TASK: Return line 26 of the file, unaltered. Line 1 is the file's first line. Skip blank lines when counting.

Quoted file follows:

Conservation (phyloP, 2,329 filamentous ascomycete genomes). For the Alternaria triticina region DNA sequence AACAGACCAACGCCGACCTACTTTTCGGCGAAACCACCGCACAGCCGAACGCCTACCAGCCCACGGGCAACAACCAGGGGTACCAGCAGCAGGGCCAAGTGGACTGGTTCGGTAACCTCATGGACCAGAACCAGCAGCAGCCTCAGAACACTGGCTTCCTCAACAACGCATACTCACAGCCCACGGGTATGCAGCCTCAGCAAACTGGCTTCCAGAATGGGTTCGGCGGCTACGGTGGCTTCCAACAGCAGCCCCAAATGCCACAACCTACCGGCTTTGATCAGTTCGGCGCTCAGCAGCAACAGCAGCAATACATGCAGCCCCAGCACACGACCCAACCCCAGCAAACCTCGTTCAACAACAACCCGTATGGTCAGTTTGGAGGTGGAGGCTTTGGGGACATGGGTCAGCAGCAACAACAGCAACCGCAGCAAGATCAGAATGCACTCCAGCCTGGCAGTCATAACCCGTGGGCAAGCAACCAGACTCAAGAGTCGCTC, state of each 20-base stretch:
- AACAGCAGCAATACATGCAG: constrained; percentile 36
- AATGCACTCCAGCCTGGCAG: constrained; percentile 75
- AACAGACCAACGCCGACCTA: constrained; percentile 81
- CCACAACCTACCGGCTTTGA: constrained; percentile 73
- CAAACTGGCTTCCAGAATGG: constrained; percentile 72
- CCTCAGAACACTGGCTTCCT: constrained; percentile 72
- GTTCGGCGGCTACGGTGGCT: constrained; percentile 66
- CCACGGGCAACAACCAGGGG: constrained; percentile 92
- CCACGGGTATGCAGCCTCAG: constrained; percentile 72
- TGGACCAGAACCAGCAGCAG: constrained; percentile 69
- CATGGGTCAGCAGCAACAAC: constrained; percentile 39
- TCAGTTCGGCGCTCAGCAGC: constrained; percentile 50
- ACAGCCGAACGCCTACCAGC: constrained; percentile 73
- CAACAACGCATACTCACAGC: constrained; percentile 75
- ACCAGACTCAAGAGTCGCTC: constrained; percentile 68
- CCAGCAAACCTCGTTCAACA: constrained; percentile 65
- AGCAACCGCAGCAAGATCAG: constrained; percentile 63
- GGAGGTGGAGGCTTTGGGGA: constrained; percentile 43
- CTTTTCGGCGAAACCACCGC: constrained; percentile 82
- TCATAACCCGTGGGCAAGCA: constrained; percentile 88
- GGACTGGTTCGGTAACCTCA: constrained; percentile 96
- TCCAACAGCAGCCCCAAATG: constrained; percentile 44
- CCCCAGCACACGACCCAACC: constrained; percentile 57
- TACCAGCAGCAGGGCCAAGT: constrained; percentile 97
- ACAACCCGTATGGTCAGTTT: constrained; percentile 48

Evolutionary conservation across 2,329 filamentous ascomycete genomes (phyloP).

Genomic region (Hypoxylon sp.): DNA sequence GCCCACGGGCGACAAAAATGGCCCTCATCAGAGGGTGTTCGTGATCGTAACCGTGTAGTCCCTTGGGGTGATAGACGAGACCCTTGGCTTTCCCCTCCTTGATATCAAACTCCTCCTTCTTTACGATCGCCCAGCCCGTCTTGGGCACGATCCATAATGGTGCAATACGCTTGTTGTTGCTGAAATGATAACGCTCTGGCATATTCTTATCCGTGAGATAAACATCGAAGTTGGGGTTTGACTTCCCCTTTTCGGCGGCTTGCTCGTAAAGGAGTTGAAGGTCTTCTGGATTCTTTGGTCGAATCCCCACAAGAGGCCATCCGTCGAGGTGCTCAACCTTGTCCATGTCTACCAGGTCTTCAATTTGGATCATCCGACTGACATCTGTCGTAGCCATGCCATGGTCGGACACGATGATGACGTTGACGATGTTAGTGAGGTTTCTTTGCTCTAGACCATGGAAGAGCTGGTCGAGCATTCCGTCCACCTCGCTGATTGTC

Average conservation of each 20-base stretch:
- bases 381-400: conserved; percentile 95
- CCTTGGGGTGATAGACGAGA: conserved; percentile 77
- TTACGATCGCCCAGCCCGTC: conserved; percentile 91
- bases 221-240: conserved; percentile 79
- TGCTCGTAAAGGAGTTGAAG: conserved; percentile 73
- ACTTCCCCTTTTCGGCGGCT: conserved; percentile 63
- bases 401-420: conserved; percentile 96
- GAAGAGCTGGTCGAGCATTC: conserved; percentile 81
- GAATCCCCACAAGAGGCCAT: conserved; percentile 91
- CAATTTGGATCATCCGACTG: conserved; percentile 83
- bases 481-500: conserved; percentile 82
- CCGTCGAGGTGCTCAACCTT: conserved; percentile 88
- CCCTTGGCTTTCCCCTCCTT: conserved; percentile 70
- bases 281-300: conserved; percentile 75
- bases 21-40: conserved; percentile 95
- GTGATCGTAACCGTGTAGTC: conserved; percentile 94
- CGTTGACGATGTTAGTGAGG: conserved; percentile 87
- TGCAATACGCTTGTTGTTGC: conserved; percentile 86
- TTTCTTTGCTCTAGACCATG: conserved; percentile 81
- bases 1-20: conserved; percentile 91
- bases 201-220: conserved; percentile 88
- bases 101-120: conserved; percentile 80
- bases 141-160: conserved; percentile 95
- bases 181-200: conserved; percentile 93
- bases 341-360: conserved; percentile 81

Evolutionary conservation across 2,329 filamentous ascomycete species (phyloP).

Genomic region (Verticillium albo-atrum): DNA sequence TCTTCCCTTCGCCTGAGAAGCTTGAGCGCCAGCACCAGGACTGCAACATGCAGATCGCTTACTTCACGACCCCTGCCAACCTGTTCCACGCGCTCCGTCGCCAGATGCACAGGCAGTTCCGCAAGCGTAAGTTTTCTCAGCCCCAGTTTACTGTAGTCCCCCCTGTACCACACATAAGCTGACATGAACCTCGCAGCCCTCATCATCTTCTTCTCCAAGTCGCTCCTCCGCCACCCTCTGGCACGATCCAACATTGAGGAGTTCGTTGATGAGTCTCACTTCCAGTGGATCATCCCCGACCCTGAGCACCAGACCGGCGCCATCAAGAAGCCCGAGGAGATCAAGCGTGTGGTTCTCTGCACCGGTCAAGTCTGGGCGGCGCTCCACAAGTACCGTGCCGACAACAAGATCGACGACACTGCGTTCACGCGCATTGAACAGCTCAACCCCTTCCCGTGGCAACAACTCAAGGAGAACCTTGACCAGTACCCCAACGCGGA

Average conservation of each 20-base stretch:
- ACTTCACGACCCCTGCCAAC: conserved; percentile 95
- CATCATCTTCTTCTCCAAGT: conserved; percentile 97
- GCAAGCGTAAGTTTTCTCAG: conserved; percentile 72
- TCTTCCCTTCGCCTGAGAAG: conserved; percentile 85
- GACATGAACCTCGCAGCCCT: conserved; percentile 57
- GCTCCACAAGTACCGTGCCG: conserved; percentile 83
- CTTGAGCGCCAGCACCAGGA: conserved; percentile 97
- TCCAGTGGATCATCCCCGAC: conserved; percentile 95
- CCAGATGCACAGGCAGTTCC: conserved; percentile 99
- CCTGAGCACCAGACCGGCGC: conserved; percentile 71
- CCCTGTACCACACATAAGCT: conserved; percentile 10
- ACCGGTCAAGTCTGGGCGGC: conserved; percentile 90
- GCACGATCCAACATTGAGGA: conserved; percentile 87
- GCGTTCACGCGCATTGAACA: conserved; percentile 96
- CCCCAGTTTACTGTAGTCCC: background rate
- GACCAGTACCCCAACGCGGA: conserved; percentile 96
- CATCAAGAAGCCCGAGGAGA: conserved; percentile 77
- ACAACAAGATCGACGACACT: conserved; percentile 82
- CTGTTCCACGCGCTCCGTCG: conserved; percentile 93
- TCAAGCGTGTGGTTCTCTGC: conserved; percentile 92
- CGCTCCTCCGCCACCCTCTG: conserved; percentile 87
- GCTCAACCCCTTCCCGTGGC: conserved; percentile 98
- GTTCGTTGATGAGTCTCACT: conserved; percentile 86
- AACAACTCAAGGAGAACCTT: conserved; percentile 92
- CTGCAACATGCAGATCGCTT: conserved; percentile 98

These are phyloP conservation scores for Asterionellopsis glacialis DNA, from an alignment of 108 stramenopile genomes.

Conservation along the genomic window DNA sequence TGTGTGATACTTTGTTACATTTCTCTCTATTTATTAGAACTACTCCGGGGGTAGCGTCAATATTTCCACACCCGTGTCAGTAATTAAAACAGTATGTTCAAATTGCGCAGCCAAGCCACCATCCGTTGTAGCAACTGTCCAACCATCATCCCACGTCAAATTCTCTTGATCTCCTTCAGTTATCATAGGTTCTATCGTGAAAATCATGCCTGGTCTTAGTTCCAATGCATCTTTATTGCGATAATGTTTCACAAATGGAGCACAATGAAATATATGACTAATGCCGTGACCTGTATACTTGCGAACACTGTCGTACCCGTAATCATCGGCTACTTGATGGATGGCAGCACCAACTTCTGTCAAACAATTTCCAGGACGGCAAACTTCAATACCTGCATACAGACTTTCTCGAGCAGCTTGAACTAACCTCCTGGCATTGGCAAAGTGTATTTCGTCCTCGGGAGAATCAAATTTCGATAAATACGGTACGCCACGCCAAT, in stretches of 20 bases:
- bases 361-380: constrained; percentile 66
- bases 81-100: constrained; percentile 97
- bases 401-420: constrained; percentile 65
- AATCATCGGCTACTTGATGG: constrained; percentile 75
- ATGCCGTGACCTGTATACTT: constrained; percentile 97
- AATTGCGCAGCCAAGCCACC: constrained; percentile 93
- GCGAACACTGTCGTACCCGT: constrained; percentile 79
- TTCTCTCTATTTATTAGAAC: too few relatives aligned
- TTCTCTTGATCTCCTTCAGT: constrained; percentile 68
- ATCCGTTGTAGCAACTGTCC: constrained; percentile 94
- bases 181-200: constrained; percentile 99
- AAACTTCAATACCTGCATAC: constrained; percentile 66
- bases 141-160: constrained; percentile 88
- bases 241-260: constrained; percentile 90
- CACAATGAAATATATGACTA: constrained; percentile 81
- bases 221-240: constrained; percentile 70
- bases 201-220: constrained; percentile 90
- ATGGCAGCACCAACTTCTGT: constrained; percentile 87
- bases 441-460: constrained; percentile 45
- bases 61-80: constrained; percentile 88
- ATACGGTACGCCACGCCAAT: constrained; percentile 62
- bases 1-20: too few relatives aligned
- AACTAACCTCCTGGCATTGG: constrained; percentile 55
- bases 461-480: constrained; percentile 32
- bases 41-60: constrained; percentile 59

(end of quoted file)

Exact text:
- ACAACCCGTATGGTCAGTTT: constrained; percentile 48